I've NEVER been enthusiastic about welded bikes. Structurally, there's nothing wrong with welding. But the real advantage (and the reason it is so common today) is that it's cheap, not because it's pretty. It's far less labor-intensive than an artfully crafted lugged frame. But for all Rapha's talk about aesthetics, as far as I'm concerned, welding is boring. And yes, beauty is in the eye of the beholder, but check out this lovely prose from the Rapha story:

"Think Bianchi celeste. Think Coppi (& Giulia). Think the maglia rosa. Indeed, the Italians are credited for developing the bicycle from a functional, no-frills utility into an aesthetic plaything, as the post-WWII commercial boom flushed the pockets of everyday men. With handsome pro racers sitting astride the first bicycles painted bright colours, the eyes of the rest of the world glanced oh-so enviously towards glamorous Italy."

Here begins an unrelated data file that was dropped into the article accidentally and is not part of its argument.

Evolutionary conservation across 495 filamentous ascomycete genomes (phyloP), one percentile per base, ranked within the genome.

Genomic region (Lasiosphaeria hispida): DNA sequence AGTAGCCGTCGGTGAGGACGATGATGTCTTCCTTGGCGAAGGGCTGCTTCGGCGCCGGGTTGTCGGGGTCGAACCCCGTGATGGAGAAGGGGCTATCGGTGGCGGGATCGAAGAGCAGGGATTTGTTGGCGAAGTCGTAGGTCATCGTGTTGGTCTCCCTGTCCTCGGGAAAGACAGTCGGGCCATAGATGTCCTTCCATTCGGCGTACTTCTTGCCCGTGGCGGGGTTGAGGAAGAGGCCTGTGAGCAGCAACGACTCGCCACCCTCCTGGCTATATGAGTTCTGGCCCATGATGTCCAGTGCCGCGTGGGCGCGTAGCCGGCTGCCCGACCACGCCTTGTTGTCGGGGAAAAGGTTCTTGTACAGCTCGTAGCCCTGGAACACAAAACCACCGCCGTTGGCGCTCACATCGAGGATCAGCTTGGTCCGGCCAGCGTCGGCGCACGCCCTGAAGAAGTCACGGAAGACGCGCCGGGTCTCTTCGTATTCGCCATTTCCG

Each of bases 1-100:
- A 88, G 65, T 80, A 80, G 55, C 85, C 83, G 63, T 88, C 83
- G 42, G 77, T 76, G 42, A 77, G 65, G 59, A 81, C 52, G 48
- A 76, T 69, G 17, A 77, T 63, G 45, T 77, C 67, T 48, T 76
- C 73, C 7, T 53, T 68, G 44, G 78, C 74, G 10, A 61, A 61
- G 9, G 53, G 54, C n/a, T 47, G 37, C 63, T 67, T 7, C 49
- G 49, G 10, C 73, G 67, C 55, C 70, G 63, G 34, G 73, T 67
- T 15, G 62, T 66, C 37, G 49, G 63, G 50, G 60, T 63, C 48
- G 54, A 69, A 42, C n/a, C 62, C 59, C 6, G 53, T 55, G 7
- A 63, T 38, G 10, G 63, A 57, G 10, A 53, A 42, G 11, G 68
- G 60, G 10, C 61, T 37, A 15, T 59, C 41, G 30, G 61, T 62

Nice, but I didn't know the Italians invented bright colors (and in many cases, the French aesthetic was not only beautiful, but remained more functional!). And where do TIG-welded bikes fit into this glamorous aesthetic? Those "handsome pro racers" were invariably straddling bikes with carefully filed and thinned lugs.

At least the welds are smoothed.
The article contains more debatable prose. "TIG welding allows steel tubing to be joined together in a stronger, lighter and more aesthetically pleasing way than the fixed handles called 'lugs' with which bicycles were put together before Stelio came along." Lugs are "fixed handles"? What the hell?

Stronger? Debatable. Lighter? Perhaps, but not enough to notice. More aesthetically pleasing? Please.